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Job search while trying to get better - feeling worthless

Hi all!

So last September I decided to intermit my university cause for a semester to help get my mental health back on track. I had such a paralysing fear of failure (basically anything less than 100% in my eyes) that writing essays became to feel like pulling out teeth. In the end, I was getting extensions for every single assignment until it came to the point that I could barely write more than a sentence. I'm a high-achieving student and I really want to do well, so it was for the best to take some time off for myself.

But because I took time off, I was cut off from my student centrelink payments and now I have to be on a job search payment (which I need to be on to help support my family). I feel like this is hindering rather than helping my mental health: rather than allowing myself time to focus on the positives of who I am and heal, it puts my difficulties in the forefront. I've never worked (apart from year 10 work experience), I'm in my twenties and still can't drive due to anxiety, nor could I have a role in any kind of customer service ('good teamwork skills'... I can barely make eye contact). I just feel completely worthless. Not to mention rejection after rejection after rejection, adding to my feelings of inadequacy and worthlessness due to fear of failure...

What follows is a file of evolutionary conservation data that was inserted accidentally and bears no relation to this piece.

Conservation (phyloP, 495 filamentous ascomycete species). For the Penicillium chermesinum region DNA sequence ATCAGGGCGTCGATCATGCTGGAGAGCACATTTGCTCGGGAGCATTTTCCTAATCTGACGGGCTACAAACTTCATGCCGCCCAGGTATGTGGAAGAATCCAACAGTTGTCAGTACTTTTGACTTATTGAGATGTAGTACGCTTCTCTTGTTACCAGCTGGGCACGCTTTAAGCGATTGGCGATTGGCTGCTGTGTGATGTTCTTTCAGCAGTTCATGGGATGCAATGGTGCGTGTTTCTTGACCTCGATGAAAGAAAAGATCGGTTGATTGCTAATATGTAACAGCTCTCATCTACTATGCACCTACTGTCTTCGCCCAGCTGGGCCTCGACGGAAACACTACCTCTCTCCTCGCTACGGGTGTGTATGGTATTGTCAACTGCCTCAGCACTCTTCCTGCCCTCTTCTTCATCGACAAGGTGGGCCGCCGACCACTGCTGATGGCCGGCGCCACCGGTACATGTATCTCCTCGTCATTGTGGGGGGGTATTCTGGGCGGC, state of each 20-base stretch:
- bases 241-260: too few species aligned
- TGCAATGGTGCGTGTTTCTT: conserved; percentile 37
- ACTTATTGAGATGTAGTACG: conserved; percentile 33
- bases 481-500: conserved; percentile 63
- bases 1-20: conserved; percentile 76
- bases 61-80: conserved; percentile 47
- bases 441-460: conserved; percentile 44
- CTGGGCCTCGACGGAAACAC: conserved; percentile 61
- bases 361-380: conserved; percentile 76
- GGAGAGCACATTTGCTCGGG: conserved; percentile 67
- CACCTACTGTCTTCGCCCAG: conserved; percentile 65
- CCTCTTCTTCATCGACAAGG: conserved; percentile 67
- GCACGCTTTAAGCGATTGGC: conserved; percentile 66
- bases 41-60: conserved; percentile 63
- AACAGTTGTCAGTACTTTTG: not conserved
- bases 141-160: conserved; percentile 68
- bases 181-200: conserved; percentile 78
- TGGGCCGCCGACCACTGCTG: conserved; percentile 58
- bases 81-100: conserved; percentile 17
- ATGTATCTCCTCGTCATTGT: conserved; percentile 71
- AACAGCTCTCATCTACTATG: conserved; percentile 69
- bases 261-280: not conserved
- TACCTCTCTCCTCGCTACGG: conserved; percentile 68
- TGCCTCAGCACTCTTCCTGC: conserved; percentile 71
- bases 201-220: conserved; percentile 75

I'm just in a really difficult position and I feel worthless no matter what I do. I'd probably still be paralysed by fear at university and I can't find work so I just feel useless and worthless. 

Thanks for reading. 

Re: Job search while trying to get better - feeling worthless

Hi @Hozzles! Wow. I don't have much experience with Centrelink but that sounds really tough. It was probably a good idea to take some time out for your mental health though. I was doing around 45 hours of studying a week, including in the holidays, during my university course and was really glad when it finished because I felt like I needed a break for my mental health and to get some practical experience before postgraduate study. I was studying so hard trying to get good marks and keep my place in the dean's list that it was almost impossible to do anything else.

If it makes you feel better, I am also in my twenties and still can't drive. I have a lot of anxiety about whether my health problems will flare up when I drive. My sight also hasn't been stable and under control until recently, so I couldn't even pass the sight test. I'm going to take some professional lessons soon because my parents are too scared to get into a car with me. I think it's best to start off with small steps such as just being in the driver's seat and learning the controls. It's never too late! I know someone who didn't drive until they were in their forties, another person who didn't start lessons until they were around 30 and a few other people who didn't start driving until their twenties. Just know that you're not alone Smiley Happy